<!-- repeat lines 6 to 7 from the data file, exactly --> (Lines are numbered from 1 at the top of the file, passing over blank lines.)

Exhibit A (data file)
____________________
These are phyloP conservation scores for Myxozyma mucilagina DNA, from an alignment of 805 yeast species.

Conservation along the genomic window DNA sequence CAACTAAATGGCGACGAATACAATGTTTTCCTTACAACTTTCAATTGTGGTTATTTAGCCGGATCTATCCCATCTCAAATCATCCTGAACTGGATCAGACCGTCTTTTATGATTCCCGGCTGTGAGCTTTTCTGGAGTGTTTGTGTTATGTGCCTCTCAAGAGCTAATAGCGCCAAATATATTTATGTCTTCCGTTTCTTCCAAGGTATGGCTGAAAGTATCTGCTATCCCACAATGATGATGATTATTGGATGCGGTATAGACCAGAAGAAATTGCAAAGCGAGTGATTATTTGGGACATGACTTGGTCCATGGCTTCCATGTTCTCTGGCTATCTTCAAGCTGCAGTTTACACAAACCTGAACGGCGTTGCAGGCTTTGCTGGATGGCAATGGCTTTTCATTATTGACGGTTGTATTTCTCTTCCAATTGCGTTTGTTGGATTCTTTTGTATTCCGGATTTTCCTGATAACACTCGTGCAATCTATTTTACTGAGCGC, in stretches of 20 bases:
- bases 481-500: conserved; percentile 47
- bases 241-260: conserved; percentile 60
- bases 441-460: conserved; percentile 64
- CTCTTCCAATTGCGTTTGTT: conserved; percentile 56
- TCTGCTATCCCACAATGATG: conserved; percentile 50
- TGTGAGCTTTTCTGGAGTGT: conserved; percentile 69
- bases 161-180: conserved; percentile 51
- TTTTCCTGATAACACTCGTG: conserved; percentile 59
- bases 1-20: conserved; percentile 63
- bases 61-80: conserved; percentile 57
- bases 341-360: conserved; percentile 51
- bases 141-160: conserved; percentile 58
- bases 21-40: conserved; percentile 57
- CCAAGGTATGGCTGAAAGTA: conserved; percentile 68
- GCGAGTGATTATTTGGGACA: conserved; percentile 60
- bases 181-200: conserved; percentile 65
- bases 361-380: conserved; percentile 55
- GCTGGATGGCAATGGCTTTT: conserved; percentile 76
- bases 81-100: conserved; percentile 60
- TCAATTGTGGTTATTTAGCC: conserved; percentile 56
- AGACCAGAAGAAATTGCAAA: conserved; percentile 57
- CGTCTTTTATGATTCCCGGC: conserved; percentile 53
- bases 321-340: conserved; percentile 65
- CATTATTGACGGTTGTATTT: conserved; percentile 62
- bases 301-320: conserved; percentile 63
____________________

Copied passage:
- CTCTTCCAATTGCGTTTGTT: conserved; percentile 56
- TCTGCTATCCCACAATGATG: conserved; percentile 50